Understanding this culture is important to the FC Barcelona politics (yes, politics, because it is a club owned by fans, who elect the president and the board). Some are opposed to Johan Cruyff’s legacy, and some swear in its name. The current president, Joan Laporta, can be characterized as part of the latter given that he was close to Cruyff. During first presidency (2003-2010) he allowed the Dutch legend to advise him, and thus, usher in the Guardiola era —the most successful period in the club’s history—. He was elected again in 2021 after a hiatus, and he once again has surrounded himself with ‘Cruyffists’. His son, Jordi, is a counselor. Ronald Koeman was dismissed as a coach after a horrendous start to the season, and Xavi was appointed. The newly appointed coach, having been a part of the academy during Cruyff’s years, has been molded by this style of play. The sole appointment of Xavi is a declaration of intent.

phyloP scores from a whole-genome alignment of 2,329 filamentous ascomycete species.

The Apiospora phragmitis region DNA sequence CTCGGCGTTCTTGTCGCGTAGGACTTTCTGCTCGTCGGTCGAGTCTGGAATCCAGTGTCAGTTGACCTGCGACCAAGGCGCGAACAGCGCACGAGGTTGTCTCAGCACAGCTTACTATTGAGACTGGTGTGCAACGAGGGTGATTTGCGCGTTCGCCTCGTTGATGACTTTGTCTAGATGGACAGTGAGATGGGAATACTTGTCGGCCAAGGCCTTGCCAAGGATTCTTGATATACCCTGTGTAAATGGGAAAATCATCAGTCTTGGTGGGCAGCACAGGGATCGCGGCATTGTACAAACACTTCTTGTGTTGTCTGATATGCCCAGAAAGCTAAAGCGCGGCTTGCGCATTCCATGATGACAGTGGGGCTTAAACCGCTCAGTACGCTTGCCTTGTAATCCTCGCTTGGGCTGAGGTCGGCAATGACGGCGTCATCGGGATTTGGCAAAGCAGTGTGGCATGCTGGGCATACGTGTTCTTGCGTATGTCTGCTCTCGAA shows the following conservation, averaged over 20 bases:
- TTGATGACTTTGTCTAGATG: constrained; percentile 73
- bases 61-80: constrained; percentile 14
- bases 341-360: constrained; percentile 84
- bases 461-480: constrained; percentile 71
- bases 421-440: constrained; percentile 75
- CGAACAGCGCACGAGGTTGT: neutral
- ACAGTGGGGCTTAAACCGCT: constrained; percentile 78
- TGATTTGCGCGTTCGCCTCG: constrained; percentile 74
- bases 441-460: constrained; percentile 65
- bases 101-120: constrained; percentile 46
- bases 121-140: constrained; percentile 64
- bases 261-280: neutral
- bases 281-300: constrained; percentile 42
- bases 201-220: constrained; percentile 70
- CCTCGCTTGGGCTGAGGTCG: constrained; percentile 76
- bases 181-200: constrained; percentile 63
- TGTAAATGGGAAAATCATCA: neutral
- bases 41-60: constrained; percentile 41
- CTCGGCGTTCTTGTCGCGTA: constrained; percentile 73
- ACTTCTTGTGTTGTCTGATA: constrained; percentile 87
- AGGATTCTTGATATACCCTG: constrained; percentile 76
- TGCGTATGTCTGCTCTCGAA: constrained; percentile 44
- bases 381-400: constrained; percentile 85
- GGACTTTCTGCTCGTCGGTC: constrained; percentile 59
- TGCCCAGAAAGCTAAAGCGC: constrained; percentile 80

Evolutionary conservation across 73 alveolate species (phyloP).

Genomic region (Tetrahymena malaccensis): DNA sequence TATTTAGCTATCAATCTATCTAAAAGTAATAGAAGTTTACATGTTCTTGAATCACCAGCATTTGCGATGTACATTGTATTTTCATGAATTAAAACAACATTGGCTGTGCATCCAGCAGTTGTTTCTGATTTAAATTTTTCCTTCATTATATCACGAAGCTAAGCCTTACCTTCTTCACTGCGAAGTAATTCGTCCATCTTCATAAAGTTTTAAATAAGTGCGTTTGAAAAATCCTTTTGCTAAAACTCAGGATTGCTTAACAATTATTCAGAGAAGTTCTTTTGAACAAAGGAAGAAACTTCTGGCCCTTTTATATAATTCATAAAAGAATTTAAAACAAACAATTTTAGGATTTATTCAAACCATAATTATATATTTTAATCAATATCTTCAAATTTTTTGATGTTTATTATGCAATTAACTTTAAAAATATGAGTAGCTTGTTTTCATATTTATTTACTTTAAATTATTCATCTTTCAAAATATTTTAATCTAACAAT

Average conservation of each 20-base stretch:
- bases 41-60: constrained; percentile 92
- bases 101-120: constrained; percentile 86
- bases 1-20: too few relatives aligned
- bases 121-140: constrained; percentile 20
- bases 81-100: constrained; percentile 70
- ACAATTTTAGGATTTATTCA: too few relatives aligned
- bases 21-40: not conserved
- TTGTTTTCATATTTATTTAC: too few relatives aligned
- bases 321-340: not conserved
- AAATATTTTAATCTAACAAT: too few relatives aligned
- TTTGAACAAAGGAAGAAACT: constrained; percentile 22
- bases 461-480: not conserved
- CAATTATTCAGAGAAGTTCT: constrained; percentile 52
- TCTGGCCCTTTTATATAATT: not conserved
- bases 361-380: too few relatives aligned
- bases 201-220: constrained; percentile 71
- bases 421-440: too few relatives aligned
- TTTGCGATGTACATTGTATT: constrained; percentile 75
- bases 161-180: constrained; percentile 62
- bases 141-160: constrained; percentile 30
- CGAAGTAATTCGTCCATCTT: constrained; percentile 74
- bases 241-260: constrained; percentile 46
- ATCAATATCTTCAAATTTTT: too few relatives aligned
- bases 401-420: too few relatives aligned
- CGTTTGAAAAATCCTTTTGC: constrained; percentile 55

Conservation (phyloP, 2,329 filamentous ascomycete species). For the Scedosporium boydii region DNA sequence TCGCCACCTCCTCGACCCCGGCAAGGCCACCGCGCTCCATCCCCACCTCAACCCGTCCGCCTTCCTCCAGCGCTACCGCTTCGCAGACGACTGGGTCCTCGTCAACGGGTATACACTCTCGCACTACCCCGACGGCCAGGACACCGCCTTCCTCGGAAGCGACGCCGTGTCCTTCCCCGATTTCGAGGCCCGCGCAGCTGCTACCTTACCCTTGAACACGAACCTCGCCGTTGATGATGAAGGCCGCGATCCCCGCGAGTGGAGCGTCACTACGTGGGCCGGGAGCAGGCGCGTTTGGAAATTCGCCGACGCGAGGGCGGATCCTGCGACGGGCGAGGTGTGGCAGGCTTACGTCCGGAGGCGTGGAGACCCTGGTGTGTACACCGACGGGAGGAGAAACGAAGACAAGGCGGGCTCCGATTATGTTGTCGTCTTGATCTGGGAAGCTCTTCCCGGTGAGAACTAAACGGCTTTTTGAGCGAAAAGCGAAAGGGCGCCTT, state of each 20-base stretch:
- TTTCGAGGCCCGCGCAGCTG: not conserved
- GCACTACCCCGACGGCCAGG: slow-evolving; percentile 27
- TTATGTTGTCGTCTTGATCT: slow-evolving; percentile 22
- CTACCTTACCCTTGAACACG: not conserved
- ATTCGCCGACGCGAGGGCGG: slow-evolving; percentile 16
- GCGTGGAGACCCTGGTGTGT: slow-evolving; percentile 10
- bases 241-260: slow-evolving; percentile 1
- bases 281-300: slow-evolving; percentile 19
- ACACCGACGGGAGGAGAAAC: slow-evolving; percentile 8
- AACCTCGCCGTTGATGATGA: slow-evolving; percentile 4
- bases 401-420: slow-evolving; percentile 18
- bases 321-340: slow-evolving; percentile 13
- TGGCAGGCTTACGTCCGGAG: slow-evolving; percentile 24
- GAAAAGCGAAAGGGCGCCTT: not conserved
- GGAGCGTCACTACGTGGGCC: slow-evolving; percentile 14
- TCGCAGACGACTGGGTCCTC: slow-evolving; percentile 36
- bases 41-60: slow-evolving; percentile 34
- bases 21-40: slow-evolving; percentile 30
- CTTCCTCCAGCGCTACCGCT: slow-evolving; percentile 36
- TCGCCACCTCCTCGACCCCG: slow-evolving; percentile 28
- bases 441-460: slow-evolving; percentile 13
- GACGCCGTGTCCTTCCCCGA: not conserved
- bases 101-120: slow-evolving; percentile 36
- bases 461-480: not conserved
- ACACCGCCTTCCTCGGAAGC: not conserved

Still though, how does a sports organization survive such a catastrophic economic outlook? The club’s motto ‘Mes que un club’ (More than a club, in Catalan) holds some clues. It is an institution that is deeply attached to Catalan identity and culture. So let’s take quick look at the history of the club to see how it has achieved greatness, and what allows it to withstand such financial pressures.
The club was founded on November 29, 1899 by 12 soccer fans. These fans were assembled via a newspaper ad by Hans Gamper —a Swiss national who wanted organize matches with fellow enthusiasts—. By the decade of the 1910s, it was able to win two Cups of Spain and one Cup of the Pyrenees. But more importantly, it had 3,000 members. It was one of the most popular societies of Catalonia.